Join our community of smart investors

Will the squeeze on buy-to-let returns continue?

The rate of rental growth has improved but investors that sought to take advantage of potential stamp duty savings face the threat of diminished returns in the near-term
Will the squeeze on buy-to-let returns continue?
  • Rents rose by an average 2.3 per cent across the UK, excluding London, during the fourth quarter
  • However, that was outpaced by house price inflation, squeezing short-term returns for landlords that bought amid the housing market boom

Rents grew at a higher rate during the fourth quarter but continued to substantially lag house price inflation, squeezing near-term returns for buy-to-let investors that rushed to take advantage of the stamp duty break.

The annual rate of rental growth improved to 2.3 per cent - excluding London - during the fourth quarter, according to Zoopla, up from the 1.6 per cent reported for the prior three months. Including London, rents across the country fell 1.2 per cent compared with the same period in 2019. 

However, the rate of rental growth was still substantially behind house price inflation reported during the period, which in some cases, has meant stamp duty savings have been easily wiped out. According to the Office for National Statistics, the average house price in England increased by an annual 7.6 per cent - or just over £20,000 - to £267,000 in November, far exceeding the equivalent stamp duty saving of £3,350. 

Buy-to-let investors - who still have to pay the additional 3 per cent rate on purchases up to £500,000 ahead of 31 March - were caught up in the rush to take advantage of the tax break. Over the fourth quarter, investors buying property to let accounted for 13 per cent of sales agreed in the UK, according to data from Hamptons International. That translated into just over 51,000 completions, the estate agency estimated, the highest figure for that quarter since 2015. 

Rents could remain subdued this year as government support schemes unwind and the rate of unemployment rises, heightening affordability constraints that will prevent rents from rising too much. 

The impact will be highly localised, argued said Gráinne Gilmore, head of research at Zoopla. “We will have areas that are seeing higher levels of unemployment than other areas,” she said. There is greater “headroom” for growth in the north of England and the midlands, where rents are typically more affordable, she added. 

However, a lower level of supply in the market should also keep a floor under rent levels and mean the market avoids the substantial falls experienced following the 2008 financial crisis, said Gilmore. “We were just coming off a lot of investment into the buy-to-let sector so supply was flowing freely and we’re not at that stage now,” she said. Equally, the barriers facing first-time buyers, including restricted availability of higher loan-to-value mortgages, will also buoy demand for rental properties, she said.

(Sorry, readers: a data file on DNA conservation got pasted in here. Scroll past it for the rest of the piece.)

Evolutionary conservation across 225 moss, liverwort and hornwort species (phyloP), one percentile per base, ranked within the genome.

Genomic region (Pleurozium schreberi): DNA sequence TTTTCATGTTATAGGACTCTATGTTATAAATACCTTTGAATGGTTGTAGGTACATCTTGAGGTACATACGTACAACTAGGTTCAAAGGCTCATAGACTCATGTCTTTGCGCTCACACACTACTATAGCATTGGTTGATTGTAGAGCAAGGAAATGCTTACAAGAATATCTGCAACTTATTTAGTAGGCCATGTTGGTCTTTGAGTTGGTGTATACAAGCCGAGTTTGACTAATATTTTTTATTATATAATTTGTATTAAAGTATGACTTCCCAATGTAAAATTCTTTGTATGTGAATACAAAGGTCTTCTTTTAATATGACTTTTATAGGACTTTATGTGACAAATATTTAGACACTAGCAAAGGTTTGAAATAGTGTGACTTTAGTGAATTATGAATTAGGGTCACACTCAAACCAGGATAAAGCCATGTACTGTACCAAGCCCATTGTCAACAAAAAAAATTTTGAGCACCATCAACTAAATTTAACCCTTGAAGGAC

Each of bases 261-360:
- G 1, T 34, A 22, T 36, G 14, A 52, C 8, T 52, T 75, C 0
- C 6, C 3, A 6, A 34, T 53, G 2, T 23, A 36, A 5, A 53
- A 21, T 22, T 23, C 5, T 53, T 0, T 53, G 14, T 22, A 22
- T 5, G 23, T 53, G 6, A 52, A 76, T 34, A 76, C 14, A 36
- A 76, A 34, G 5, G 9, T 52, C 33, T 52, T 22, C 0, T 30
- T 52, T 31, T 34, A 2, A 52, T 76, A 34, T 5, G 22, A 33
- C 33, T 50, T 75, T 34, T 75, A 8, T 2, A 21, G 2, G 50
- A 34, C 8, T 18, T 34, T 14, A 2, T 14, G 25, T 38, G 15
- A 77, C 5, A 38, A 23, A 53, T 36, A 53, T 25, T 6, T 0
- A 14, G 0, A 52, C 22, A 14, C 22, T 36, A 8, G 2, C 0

Nevertheless, those landlords that bought following the stamp duty break could see rental yields come under pressure, argued David Lawrenson, owner of property consultancy and a buy-to-let investor with a portfolio of properties. 

“I think they’ve made a mistake,” said Lawrenson. “I can’t see these levels of house prices being sustained for the next 12-18 months.” Landlords would be wiser to wait and see if sales prices come down later this year, he argued, particularly as household incomes come under strain. 

There are early signs of a weakening in house values ahead of the tapering of the stamp duty holiday: January house prices declined 0.3 per cent on the prior month, according to mortgage lender Halifax, the first fall in six months.  

Rents in some of the UK’s major cities, including Manchester, Birmingham and Edinburgh, have been particularly weak. There were declines across those cities during the final three months of the year, according to Zoopla, in contrast to rises enjoyed in their respective neighbouring boroughs. 

The ‘halo’ effect was driven by people searching for more space, including outdoor areas, and no longer necessarily needing to commute to the office, said Gilmore. Those people are perhaps “casting their net wider”, she said. 

“We can see that across the market family homes are renting out much more quickly than flats,” said Gilmore. A year ago, the opposite trend would have been apparent in most areas, she said.  

Lawrenson said rents on properties he owned in central locations such as Bermondsey had fallen by around 5 per cent post-pandemic, while those further out had risen by an average 3 to 5 per cent. 

Borrowing costs attached to buy-to-let mortgage rates are still historically low, which will aid returns for landlords. However, there is every chance that growth in rents will remain subdued as household budgets are squeezed. Investors that bought amid the housing market boom may be among those to feel the pinch to returns most keenly.